On first appearances, Dolphinarium Beach doesn't exactly look like much. Facilities are almost non-existent, and although it's pleasant enough, it can't compete with the beauty of Tel Aviv's other beaches. So, what makes it so popular? The atmosphere. Chilled, fun, and blessed with a personality that's all its own, this is a beach that makes up for its nondescript looks with bags of charm. If you had to pick a day to go, make it a Friday, when the beach gets invaded by a troupe of performance artists and drummers who put on quite the show. Although amenities are limited, the Bluebird Beach bar does a tempting selection of drinks and beach food.
If you like being at the center of the action, head to Bograshov Beach, a bustling stretch of beach that offers stunning views over Tel Aviv's cityscape on one side and the ocean on the other. Regardless of the day or the season, there's always something going on at the beach, making it a great spot to indulge in some people watching. Thanks to its prime central location, you're never too far away from a restaurant, a shop, or a cafe.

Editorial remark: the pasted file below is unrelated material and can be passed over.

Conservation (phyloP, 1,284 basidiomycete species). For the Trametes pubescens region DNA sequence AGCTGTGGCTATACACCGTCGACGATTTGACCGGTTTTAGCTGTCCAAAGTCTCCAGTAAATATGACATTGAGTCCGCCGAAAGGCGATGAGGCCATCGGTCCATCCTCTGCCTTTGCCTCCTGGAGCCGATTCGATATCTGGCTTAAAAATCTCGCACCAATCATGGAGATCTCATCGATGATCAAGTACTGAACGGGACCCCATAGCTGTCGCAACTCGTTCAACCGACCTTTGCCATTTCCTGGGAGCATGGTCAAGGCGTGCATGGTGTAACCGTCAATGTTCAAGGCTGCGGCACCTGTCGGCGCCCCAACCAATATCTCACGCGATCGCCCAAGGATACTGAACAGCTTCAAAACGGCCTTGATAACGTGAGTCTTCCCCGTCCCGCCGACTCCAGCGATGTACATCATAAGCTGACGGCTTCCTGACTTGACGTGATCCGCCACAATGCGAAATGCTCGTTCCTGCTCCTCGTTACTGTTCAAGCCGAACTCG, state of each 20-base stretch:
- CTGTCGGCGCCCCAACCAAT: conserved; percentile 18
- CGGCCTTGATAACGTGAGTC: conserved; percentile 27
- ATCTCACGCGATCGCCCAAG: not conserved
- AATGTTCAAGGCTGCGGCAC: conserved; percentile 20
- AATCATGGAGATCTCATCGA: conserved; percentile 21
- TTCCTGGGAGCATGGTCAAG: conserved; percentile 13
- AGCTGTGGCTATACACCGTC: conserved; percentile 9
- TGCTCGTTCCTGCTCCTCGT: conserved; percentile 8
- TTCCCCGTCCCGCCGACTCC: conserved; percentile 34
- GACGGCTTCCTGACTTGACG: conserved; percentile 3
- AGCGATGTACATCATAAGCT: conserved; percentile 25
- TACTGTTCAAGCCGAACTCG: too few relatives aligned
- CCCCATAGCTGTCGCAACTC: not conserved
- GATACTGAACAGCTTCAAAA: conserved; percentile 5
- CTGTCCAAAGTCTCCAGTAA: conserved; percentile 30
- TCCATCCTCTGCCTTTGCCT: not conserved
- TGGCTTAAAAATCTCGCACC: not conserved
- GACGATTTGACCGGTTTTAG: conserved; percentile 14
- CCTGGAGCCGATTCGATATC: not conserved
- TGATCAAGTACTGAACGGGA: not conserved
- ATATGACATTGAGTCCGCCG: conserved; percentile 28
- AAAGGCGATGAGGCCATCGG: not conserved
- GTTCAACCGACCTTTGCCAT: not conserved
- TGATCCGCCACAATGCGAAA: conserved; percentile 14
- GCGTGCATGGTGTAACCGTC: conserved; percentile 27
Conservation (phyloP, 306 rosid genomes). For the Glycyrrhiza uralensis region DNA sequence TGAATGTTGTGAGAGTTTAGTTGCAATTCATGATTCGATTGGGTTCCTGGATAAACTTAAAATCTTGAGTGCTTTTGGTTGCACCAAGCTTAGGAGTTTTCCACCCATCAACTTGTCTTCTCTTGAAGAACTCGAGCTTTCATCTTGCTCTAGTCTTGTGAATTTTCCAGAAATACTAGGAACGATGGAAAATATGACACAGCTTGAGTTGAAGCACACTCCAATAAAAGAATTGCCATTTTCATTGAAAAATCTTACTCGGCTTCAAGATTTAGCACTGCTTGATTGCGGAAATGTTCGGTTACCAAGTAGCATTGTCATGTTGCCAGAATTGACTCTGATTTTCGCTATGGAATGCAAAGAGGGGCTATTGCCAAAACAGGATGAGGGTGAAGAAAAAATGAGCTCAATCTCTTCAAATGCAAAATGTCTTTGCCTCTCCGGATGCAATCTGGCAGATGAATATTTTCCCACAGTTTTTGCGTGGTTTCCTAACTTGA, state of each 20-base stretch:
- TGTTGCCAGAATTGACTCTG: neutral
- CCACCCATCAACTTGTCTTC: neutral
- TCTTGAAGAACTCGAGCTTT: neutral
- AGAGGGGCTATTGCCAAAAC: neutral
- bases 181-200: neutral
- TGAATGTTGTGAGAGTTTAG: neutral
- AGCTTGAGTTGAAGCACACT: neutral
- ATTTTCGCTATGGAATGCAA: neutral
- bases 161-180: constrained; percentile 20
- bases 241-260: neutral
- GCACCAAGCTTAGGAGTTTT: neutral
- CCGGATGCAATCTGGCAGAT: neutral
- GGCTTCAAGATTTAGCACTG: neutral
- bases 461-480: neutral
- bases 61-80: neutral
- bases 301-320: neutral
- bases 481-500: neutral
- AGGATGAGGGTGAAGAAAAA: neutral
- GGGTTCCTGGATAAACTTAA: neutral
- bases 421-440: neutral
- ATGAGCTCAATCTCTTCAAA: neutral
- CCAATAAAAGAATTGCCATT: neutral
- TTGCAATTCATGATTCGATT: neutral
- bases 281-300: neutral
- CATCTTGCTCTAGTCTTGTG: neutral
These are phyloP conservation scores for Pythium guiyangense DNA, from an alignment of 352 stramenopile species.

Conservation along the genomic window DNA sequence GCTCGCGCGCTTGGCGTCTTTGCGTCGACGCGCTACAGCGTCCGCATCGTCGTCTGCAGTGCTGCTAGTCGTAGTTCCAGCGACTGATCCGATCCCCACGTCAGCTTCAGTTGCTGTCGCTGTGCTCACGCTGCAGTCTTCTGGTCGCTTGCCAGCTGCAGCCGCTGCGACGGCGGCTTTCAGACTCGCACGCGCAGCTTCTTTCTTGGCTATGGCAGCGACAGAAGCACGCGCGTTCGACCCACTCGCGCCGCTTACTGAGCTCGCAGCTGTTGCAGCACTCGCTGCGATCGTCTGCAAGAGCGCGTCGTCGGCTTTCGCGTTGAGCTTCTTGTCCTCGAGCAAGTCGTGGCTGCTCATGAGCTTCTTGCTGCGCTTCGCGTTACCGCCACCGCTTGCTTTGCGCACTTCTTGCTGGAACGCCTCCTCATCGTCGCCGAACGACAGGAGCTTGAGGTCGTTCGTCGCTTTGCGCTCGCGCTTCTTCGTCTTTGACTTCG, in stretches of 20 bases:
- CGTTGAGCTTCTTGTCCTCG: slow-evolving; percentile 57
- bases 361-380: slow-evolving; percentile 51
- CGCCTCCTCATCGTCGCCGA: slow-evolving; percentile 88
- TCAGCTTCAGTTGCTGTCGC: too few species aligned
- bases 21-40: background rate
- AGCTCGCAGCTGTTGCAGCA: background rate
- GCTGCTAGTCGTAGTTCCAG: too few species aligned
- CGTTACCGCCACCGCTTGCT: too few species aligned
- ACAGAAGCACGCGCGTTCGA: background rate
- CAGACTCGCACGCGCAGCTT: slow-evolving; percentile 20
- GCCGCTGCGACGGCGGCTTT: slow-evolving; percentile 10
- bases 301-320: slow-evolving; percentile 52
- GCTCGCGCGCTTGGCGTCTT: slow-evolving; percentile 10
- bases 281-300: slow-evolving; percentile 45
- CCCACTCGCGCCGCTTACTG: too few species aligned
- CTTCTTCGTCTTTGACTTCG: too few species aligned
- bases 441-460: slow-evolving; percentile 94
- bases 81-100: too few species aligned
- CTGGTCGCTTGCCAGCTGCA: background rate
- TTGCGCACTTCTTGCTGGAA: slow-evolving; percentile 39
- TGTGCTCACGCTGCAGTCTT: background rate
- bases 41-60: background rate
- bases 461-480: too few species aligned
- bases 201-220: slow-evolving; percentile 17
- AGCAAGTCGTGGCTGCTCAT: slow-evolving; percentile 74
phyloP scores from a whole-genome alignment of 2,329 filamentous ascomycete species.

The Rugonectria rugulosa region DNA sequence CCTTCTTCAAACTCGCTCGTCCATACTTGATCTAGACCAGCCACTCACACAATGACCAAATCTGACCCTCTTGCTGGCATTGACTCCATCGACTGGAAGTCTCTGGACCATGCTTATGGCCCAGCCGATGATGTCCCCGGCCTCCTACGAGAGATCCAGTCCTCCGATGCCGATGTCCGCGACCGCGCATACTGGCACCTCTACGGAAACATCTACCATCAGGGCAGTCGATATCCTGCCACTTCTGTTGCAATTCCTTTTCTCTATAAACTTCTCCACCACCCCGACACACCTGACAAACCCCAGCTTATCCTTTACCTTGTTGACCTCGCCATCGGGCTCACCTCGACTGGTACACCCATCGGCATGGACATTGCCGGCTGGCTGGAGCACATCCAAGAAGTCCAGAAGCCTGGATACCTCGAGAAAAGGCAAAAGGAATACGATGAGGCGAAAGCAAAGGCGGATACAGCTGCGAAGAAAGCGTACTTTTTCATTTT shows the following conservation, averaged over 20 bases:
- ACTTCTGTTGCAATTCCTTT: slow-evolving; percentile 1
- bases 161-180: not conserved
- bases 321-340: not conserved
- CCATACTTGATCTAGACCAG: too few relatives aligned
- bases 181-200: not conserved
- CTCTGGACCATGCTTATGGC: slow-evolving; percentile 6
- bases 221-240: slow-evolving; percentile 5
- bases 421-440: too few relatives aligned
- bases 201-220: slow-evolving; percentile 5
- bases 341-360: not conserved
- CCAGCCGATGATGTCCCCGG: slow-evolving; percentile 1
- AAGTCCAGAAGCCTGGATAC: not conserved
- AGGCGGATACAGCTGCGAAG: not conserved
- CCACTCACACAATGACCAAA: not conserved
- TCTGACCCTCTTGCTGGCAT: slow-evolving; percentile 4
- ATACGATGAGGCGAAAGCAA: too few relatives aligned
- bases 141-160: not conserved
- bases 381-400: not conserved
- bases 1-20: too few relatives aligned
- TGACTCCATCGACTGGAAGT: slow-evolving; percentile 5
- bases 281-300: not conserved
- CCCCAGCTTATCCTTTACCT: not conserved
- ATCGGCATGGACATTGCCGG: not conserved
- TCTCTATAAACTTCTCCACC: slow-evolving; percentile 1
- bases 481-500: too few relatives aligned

Quiet, peaceful, and imbued with a relaxed, chilled vibe, no list of Tel Aviv's best beaches would be complete without a mention of Alma Beach. The long stretch of sand is rarely crowded, and while the amenities are limited, its atmosphere and beauty combine to make it one of the city's must-visit beaches. Just be aware that there are no lifeguards on patrol, so keep a close eye on the kids if you're traveling with the family.
Written by Liz Flynn
Read more posts by Liz Flynn